But the Mercury News found the tiny home communities offered more services and helped a larger percentage of people find permanent housing than traditional homeless shelters.
It also found the tiny home programs cost more. Given increased spending on homelessness at state and local levels, some have called for more cost-effective solutions.
Wayne Winegarden, a senior fellow at the Pacific Research Institute, a free-market think tank based in Pasadena, says it would be less expensive per bed to build traditional shelters instead of tiny homes.
“From the numbers I’ve seen, it just seems like the tiny home approach is much less cost-effective,” Winegarden said, adding that private organizations such as the Sacramento charity St. John’s Program for Real Change is a model for building and operating shelters for less money.
Sacramento County has approved more than $50 million to build and provide services for three tiny home communities over the past year. Altogether, the sites will include approximately 300 small shelters, offering space for one or two people each.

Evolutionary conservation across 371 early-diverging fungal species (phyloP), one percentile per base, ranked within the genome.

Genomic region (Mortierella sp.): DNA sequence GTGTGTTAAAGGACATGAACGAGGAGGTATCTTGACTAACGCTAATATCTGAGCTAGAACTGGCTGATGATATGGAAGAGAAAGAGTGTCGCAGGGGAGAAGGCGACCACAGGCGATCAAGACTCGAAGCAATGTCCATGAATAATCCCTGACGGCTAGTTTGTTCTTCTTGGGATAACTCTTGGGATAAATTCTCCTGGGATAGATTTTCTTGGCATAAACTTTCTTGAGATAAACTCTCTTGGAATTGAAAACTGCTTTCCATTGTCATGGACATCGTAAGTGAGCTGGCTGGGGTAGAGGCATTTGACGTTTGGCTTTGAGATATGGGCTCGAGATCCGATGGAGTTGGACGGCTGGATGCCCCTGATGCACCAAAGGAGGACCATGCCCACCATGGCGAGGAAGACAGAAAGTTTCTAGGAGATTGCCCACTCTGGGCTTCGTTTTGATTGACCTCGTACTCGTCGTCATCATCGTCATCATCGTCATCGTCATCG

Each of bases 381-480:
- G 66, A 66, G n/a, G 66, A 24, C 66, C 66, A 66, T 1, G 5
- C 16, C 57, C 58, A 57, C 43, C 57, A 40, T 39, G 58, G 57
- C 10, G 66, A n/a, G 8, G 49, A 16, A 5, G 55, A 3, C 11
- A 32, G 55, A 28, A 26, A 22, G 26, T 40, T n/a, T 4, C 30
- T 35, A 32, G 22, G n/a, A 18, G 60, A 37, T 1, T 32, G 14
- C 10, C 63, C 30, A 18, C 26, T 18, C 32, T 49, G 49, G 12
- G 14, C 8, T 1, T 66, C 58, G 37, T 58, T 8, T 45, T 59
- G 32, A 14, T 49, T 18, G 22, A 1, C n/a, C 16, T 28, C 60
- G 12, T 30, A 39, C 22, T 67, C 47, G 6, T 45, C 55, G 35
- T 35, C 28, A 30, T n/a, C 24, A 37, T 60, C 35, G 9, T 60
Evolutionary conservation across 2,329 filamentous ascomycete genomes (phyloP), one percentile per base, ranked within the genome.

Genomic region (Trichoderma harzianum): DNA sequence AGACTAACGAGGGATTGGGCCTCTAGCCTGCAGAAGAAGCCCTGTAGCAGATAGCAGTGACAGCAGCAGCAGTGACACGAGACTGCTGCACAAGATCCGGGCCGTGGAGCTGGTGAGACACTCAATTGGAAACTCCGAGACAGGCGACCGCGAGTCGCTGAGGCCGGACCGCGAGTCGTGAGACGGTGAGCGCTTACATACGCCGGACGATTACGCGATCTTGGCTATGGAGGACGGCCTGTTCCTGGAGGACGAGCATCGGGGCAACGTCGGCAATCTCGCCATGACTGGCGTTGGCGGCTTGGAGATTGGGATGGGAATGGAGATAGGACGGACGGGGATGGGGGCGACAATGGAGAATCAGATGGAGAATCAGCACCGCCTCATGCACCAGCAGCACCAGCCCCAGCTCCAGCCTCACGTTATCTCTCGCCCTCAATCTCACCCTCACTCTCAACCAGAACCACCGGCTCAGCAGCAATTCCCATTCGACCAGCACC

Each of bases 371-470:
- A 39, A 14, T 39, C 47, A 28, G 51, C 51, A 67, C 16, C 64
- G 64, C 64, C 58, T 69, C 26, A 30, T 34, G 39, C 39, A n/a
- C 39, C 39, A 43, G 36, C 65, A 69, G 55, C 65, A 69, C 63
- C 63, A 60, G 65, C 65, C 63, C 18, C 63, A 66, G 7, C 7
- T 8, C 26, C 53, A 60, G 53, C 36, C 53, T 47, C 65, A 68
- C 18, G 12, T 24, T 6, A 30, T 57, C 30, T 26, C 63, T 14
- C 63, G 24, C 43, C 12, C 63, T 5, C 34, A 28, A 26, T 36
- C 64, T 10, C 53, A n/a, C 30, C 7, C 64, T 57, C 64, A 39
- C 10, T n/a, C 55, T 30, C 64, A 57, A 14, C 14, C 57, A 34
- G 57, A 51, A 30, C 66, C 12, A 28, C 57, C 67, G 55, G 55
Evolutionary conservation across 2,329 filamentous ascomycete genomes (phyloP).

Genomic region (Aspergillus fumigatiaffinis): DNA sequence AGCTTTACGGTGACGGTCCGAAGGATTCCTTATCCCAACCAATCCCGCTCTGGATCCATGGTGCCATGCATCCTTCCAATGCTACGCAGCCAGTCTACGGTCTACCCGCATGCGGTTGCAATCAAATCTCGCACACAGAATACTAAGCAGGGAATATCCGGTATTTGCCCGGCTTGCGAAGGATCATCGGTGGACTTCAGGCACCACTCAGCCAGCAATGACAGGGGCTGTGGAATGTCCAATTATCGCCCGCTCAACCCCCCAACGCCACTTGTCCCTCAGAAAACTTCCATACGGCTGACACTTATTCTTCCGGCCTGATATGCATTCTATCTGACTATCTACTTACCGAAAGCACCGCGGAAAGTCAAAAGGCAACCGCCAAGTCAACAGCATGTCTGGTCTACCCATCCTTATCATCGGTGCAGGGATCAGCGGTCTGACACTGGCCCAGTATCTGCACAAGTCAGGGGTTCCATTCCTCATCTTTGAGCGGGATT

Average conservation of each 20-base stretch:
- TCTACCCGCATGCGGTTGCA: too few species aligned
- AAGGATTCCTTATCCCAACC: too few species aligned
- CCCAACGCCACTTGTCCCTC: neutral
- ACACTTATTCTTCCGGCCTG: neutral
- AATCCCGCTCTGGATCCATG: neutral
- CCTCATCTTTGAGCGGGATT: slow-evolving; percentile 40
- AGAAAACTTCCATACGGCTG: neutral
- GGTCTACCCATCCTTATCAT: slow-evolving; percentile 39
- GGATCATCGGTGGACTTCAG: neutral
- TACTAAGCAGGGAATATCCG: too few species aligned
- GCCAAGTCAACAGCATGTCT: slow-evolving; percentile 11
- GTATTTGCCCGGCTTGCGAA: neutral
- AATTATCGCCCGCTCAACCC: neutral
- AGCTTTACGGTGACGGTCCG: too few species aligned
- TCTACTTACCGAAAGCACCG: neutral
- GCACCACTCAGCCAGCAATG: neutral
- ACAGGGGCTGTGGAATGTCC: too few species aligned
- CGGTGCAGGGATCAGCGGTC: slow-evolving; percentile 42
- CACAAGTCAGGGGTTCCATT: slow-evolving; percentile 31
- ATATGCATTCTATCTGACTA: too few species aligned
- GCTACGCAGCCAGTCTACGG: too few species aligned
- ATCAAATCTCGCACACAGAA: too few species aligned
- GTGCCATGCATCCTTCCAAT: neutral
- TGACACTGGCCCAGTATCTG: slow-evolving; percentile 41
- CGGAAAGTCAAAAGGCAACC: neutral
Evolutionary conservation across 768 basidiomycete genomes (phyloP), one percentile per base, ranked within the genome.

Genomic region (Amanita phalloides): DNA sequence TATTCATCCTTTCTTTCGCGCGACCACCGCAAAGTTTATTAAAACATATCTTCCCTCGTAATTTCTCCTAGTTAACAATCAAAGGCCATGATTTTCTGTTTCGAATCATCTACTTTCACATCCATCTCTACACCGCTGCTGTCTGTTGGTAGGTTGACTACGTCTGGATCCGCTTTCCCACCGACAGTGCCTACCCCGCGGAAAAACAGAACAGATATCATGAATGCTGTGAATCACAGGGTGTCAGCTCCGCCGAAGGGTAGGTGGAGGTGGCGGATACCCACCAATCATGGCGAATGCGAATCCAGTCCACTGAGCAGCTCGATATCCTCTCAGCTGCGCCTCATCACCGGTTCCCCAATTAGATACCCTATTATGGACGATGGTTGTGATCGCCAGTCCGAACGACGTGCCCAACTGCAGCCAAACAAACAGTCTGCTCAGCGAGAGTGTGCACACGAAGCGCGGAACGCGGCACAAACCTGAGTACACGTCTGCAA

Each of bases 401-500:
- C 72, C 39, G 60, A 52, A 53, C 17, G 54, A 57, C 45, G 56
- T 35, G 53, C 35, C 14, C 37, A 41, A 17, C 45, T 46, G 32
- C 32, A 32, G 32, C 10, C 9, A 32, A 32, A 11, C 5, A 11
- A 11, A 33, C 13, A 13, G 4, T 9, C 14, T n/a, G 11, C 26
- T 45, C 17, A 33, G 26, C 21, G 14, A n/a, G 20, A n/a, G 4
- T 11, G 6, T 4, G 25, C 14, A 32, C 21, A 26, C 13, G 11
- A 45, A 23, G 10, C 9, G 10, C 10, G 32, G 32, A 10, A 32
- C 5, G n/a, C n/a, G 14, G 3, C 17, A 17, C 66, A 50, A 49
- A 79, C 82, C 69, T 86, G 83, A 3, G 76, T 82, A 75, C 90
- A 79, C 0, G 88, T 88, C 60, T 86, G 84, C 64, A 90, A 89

“Often the government, which is very good at collecting money and very good at dispersing money, is not very good at running programs,” Winegarden added.
Steinberg disagreed. “The tiny home proposal … is the essence of thinking more efficiently about housing. And, frankly, we need a lot more of it,” the mayor said this week. “The problem we have with housing, especially affordable housing in the state, is that it’s too expensive and it takes too long to build.”
The mayor said he welcomes private sector involvement, especially if anyone has a vacant building or warehouse to help with the cause.
Here’s where Sacramento’s tiny homes will be located